‘Just as we’ve finally mastered the handshake, eye contact and thirty-second spiel, a whole new world of networking comes our way with a completely different set of rules. In the fast-paced frenzy of the Internet, no longer can we wing-it and expect stellar results; instead, to get what we want from online networking, we must understand the playing field and master the essential etiquette. ‘– Tory Johnson
Many times it has been stated that our world has changed. Experts have, whether via TV sets or written material, made it clear that traditional ways of participating in the job market have become much less effective. We’ve talked about social recruiting that characterizes much of recruitment modes by many companies. But, how much of all of that, has been taken seriously?
Numbers haven’t changed. That is, the numbers of the illiterate users of the cyberspace. The gap between expectations of many jobseekers and the reality of today’s job market is large.
Most of it can be explained by the fact that many jobseekers never take things such as learning about digital citizenship seriously. Many just pop up into such spaces. But as, Tory Johnson makes it clear, in order to get stellar results, mastering the essential etiquette is a non-negotiable.
We have seen many forecasts about the emergence of the digital economy. Somehow, we’ve always known that change is inevitable. Yet, ironically we so feared that change. Look at the level of social media usage today, and you’ll realize that much of our living happens on such spaces. Many of us can hardly manage to even monitor our usage. However, as opposed to advancing career-wise, a great majority are drastically regressing.
Be it on Facebook or LinkedIn, many users haven’t been up to speed with change. Many have a great number of “friends”. And those are just that, friends. Although, too much information is available on the importance of networking and using such networks to better our lives, many still haven’t learnt the rules of engagement.
Nevertheless, the job market has and continues to change. It seems what many “graduates” expected out here is a far distant reality in the past. Online networking is a new reality. That means, many may have to change attitudes to social media. This can be the only thing between you and your next employment or your business breakthrough even.
Still, some amateurs out there propagate myths about online networking. Terrifyingly, many have built up their online presence on all of that. Well, we must bring to death all such myths. That is, if we’re to remain in good books of the present-day reality in our job market spaces.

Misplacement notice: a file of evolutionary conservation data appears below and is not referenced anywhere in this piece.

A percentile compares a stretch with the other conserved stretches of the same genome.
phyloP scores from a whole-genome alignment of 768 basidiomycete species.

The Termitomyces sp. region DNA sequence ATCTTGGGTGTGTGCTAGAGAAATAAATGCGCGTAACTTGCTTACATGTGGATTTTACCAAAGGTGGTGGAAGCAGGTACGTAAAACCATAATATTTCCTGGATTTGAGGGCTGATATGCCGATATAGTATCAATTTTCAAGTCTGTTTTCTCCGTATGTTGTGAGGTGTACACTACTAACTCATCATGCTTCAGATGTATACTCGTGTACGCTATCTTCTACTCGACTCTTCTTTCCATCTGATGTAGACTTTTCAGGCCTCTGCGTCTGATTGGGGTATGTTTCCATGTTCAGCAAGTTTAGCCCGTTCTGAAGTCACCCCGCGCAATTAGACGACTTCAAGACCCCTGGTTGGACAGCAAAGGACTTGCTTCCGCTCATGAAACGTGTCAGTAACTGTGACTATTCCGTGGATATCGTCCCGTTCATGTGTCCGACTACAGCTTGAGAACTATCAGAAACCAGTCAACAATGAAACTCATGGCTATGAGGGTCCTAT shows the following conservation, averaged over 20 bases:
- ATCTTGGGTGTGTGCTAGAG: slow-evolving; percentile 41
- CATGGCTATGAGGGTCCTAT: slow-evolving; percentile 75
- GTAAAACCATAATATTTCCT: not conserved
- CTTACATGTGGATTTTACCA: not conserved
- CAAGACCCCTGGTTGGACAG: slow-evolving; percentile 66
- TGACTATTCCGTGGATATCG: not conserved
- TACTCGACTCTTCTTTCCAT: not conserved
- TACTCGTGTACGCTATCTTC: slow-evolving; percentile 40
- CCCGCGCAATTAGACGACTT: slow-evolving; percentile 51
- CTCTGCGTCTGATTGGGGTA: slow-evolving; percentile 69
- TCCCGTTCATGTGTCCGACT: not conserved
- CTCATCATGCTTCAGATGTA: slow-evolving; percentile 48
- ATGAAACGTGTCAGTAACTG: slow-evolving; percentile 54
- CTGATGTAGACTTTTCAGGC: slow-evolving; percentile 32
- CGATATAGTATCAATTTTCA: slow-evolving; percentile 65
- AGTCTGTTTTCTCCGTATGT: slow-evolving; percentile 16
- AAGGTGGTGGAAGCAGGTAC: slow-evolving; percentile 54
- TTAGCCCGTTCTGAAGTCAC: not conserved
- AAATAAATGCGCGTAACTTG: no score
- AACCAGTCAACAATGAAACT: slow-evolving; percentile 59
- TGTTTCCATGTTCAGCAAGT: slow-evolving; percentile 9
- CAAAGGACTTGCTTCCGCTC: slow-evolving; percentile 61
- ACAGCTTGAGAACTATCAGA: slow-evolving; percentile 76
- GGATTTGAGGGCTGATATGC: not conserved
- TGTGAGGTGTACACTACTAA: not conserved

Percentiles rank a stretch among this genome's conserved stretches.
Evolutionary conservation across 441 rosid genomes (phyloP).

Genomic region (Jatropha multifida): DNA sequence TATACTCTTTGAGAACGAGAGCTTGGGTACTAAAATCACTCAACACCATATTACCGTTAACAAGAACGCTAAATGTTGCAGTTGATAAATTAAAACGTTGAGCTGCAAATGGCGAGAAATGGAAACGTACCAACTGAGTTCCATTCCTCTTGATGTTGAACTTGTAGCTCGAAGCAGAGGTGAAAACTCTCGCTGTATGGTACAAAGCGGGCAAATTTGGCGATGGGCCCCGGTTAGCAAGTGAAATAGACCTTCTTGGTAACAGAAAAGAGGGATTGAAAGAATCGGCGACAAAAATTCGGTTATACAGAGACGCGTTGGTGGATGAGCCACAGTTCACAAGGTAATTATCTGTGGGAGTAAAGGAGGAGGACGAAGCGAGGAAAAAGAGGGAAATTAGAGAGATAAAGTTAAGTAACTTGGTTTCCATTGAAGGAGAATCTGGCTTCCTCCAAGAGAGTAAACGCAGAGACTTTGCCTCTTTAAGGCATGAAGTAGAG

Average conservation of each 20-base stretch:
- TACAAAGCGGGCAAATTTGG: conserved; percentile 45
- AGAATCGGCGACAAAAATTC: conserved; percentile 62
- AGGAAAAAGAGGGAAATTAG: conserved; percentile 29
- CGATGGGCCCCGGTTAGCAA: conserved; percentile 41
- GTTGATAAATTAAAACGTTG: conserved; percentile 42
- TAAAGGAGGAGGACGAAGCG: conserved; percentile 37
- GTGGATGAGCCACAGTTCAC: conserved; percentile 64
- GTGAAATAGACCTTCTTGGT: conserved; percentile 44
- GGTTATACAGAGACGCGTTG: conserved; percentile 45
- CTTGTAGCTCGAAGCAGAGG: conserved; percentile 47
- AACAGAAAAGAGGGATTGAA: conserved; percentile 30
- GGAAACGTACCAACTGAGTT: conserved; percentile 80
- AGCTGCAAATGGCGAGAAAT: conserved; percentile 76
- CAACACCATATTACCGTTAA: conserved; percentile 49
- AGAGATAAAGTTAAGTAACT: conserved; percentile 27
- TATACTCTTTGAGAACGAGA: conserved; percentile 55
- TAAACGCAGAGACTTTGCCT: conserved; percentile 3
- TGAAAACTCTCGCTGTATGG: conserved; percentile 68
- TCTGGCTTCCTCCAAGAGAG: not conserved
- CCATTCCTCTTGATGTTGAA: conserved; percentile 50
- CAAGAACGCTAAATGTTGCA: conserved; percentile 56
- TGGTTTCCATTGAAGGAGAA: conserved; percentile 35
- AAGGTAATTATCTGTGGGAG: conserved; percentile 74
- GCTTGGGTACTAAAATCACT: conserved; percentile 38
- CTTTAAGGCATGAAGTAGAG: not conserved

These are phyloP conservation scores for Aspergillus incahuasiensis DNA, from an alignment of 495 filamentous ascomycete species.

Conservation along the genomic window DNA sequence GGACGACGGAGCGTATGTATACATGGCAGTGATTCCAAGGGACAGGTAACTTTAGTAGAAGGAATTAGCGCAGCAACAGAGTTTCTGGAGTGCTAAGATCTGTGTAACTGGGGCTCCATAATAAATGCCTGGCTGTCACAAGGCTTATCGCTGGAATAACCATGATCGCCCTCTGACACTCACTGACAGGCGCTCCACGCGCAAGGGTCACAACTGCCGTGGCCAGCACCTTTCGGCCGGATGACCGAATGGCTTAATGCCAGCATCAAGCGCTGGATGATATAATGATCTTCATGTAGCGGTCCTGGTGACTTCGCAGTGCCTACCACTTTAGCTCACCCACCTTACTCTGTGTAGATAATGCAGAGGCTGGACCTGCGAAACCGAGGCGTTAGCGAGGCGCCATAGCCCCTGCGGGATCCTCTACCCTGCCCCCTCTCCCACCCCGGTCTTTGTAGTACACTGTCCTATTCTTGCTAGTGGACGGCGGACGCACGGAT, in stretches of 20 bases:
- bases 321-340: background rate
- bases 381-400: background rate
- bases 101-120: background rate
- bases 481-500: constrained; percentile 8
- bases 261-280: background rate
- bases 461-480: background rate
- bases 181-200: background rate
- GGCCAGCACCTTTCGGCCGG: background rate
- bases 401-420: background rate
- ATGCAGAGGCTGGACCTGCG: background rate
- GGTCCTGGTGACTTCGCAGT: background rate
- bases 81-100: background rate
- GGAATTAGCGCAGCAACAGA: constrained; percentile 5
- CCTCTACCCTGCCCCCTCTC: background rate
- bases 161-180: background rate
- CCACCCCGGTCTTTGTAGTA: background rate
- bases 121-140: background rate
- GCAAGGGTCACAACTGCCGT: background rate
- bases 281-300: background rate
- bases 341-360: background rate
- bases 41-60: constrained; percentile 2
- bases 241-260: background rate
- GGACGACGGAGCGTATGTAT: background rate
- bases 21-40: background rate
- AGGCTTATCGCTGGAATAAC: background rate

Liz Ryan in Happy about Online Networking: The virtually simple way to build professional relationships highlights the following myths:
Myth One: Online networking is the art of finding jobs, business partners, investors, or new clients online
This is a myth for semantic reasons. You can find all of these things, and more — advice, education, and moral support, for instance — through online networking. But online networking isn’t a system or process for achieving these things online, any more than offline networking is the art of finding jobs, clients, or investors offline.
Offline networking is the practice of meeting people, maintaining contact with them, and cultivating your relationships over time. Good things can and do result from those behaviors. But it would be cynical and crass to define offline networking as simply a way to get what you want through other people. And it works the same way online. If you approach online networking as connecting with and supporting other people, you’ll be amazed at the results you get.
Myth Four: In online networking, it’s the number of contacts you’ve got that makes you successful
Myth Four takes us smack into a raging controversy among online networkers, known as the QVQ (Quality versus Quantity) debate. It’s pretty simple: the QVQ debate pits the more-is-better crowd (TeamQuantity) against the die-hards who argue for a smaller, more robust network (Team Quality).
Myth Five: Online networking is free
Online networking is cheap, but it’s not free. As you dive into the online networking mosh pit, you’ll become acutely aware of the value of your own time. When you’ve spent an hour reading two days’ worth of list-serv digests, and another half-hour updating your online contacts and corresponding with your online buddies about nothing in particular, you’ll realize that everything has a cost.
It’s true that many online networking resources are free to users. That’s the good news. What’s also true is that you’ll need to budget your time, pay attention to what works and what doesn’t work for you, and remove yourself from expensive (in the sense of time-consuming/low-yield) online networking entanglements promptly.
These and many more underlie the frustration of many today. The time has never been more important to learn the new rules. Nothing will ever be the same. Covid-19 simply removed the veil from many eyes, so that we can picture our true reality. Call it work-from-home or YouEconomy on cyberspaces. Whatever you call it, the world has changed. Cyberspaces are no longer a future thing.